As summer weather turns hotter and more humid, more consumers are discovering their dehumidifiers aren’t as trusty as those in basements past.

People who used to get decades of service from a dehumidifier are often getting only one to three summers before their machines quit. In recent years, millions of dehumidifiers have been recalled as fire hazards. And prematurely dead or recalled dehumidifiers are piling up at recycling agencies.

“We get thousands of them every year,” said Mike Larson, sales manager at J.R.’s Advanced Recyclers in Inver Grove Heights. “They’re hardly ever older than three years. Ten to 15 years ago, we didn’t see nearly as many and the ones we got were a lot older.”

J.R.’s, one of the Twin Cities’ largest recyclers, took in more than 6,500 dehumidifiers in the past year, he said. Nationally, about 2 million dehumidifiers were recycled in 2015, the Environmental Protection Agency reported. That’s nearly twice the number that were tossed each year from 2007 to 2014.

John Zeien, co-owner of J.R.’s, blames cheaper materials. Like other appliance recyclers, he’s seeing more dehumidifiers that have been used for one to three years.

“We take them apart and they’re rusted,” he said. “There’s a metal bracket next to aluminum coils that caused it to corrode. Manufacturers are using less material. The whole product has been cheapened.”

Manufacturers also shipped twice as many new dehumidifiers in the past 13 years (23.2 million from 2003 to 2016) than they did from 1989 to 2002 (12.2 million), according to the Association of Home Appliance Manufacturers, a trade group.

Jill Notini, vice president of communications for the group, attributed the sales increase to the rising number of U.S. households and changing weather patterns. She said the group hasn’t heard complaints about the working life of dehumidifiers. “I get a lot of consumer phone calls, but none saying the dehumidifiers aren’t lasting as long,” Notini said.

The Star Tribune reached out to representatives from Whirlpool, as well as parent companies Gree and Midea, which manufacture Frigidaire, Kenmore, Soleus and many others but did not receive a response.

Dehumidifiers are considered a large appliance and cannot be placed in the trash because of the hydrochlorofluorocarbon refrigerants that are hazardous to the environment.

Jack Jackson, a service technician at A-Plus Appliance in St. Paul, which sells and accepts appliances for recycling, said he started noticing more frequent disposal of newer dehumidifiers about 15 years ago. A-Plus gets about five broken or recalled dehumidifiers every week. “They last a few years and then they’re shot,” he said. “You can’t fix them.”

Generally, consumers realize their humidifier is kaput when the unit starts making unusual noises or the reservoir quits collecting water. If the unit is connected to a hose running to a drain, the consumer may not notice until the house or basement starts to feel sticky and damp.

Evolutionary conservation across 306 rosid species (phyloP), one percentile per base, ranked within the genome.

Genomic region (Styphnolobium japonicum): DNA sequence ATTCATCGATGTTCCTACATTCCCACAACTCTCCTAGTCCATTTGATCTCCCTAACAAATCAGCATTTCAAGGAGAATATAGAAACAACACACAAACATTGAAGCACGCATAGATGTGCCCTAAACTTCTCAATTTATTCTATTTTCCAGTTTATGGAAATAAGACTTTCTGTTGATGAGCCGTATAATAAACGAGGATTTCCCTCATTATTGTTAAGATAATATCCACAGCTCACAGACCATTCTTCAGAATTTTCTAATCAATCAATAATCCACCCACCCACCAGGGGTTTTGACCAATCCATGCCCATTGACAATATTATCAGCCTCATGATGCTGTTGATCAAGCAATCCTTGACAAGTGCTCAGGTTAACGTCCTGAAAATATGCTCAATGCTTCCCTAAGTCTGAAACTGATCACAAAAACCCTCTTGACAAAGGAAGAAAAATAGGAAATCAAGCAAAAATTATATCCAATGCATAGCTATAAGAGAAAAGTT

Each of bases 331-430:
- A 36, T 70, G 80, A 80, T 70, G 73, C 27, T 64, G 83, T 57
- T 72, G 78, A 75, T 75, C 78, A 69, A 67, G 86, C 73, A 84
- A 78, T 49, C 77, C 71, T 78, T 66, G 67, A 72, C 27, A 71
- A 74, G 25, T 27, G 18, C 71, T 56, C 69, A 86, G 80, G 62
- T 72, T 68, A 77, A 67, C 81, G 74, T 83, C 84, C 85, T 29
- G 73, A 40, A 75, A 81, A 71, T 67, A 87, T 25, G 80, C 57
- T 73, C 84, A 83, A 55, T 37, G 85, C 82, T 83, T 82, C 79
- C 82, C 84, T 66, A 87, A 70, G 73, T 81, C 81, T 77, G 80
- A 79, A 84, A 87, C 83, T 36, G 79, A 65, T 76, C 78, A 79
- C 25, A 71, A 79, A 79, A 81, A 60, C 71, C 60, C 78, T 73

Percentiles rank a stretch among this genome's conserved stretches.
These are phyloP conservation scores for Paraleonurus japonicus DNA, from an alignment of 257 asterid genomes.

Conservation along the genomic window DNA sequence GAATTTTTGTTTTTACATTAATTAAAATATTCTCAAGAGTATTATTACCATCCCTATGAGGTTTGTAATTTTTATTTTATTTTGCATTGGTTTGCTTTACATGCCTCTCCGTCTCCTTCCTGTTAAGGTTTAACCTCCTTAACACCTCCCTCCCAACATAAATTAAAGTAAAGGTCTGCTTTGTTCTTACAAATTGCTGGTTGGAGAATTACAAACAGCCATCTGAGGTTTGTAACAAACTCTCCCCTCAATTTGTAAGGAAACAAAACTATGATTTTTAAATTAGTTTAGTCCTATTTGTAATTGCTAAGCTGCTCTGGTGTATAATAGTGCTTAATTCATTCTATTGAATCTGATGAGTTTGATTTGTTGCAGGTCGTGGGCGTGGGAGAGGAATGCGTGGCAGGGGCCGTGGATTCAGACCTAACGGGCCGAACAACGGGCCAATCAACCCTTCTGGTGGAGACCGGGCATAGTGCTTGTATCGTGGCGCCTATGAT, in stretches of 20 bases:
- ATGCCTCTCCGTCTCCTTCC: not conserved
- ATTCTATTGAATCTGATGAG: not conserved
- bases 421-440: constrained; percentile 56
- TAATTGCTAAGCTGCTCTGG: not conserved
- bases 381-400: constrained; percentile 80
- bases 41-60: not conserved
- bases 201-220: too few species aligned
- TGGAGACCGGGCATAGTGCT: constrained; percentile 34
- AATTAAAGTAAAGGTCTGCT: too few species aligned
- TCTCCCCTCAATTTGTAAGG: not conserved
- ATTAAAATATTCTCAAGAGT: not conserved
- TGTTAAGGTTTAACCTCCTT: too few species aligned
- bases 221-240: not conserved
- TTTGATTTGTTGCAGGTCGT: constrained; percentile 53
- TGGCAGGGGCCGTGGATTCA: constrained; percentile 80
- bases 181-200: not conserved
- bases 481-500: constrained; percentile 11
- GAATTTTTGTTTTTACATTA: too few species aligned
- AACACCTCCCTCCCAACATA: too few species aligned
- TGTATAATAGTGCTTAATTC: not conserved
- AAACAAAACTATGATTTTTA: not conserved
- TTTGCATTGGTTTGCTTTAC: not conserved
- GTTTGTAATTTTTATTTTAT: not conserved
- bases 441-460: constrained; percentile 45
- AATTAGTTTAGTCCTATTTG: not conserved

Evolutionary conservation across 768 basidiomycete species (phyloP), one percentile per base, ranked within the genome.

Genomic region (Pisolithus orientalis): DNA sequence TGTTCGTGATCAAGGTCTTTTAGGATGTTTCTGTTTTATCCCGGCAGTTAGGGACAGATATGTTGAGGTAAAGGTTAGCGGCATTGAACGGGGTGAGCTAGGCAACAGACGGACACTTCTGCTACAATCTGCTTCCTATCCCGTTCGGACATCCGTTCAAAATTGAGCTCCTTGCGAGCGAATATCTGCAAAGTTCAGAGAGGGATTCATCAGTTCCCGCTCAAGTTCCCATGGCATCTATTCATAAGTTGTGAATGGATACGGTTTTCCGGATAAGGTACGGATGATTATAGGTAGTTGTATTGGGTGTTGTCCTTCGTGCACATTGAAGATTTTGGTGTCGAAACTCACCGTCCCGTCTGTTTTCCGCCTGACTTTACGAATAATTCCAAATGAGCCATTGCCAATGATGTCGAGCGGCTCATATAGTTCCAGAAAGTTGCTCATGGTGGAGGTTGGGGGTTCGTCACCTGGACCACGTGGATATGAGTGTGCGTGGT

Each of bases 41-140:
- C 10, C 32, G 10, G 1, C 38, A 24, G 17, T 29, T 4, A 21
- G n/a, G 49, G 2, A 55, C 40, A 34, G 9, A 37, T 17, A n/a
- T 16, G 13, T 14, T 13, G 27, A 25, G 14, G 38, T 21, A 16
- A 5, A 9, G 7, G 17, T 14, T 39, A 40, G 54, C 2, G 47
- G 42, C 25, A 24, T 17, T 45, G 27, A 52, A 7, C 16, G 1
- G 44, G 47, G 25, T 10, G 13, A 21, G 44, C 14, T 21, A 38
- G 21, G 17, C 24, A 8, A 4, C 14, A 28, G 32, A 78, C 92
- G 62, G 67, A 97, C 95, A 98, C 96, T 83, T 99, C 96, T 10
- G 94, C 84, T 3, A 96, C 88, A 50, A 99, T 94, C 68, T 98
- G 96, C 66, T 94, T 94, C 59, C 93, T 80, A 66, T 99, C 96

Rick Wigand of Isle, Minn., who has purchased units for his homes in Isle and the Twin Cities, said he’s concerned about rising amounts of environmentally hazardous refrigerants and raw materials wasted on appliances with such short life spans.

“In 10 years, I’ve bought four dehumidifiers, two that failed and two that were recalled, and none were more than a couple of years old,” he said. “They were all recommended by Consumer Reports, including two that were recalled.”

Fire danger worries Wigand the most. He said he’s scared about leaving a dehumidifier running in his house if he’s gone for a few days. Nearly 6 million have been recalled this year for fire danger. Consumers can check this site for recalls.

Dehumidifier fires have caused one death and more than $19 million in property damage to 450 homes, according to the Consumer Products Safety Commission. More than 50 brands, including Frigidaire, Danby, GE and Kenmore, are part of recent recalls.

Sheboygan, Wis., battalion fire chief Robert Kocmoud said his crew responded to a house fire last December caused by a dehumidifier. Since then his department has asked all residents to check to see if their dehumidifier has been recalled. “The recall list is long,” he said.

Consumers need not be concerned about shipping a recalled unit, Kocmoud said. Manufacturers do not expect the original packaging or shipment. Requirements vary by manufacturer, but some ask for photos of the serial and model numbers on the appliance and of the dehumidifier with the electrical cord cut in half.

Wigand found that his most recent model, a Frigidaire, is on the recall list. The company said it would pay him $96 or send a replacement to arrive in eight weeks. “I don’t want another one made by the same companies with all the recalls, so I bought a Whirlpool at Costco,” he said. No Whirlpool models are on the latest recall list, although previous models have been.

Most manufacturers guarantee the units for one year or less, so consumer experts recommend buying an extended warranty. A four-year extended warranty is $50 at Best Buy. Costco’s return policy allows dehumidifier returns at any time for any reason.

Zeien suggests that people hold on to working dehumidifiers that look as if they may be 20 or 30 years old or so, assuming they haven’t been recalled. “If it’s still working, keep using it,” he said. “It will last a lot longer than anything being made today, even if it is less energy efficient.”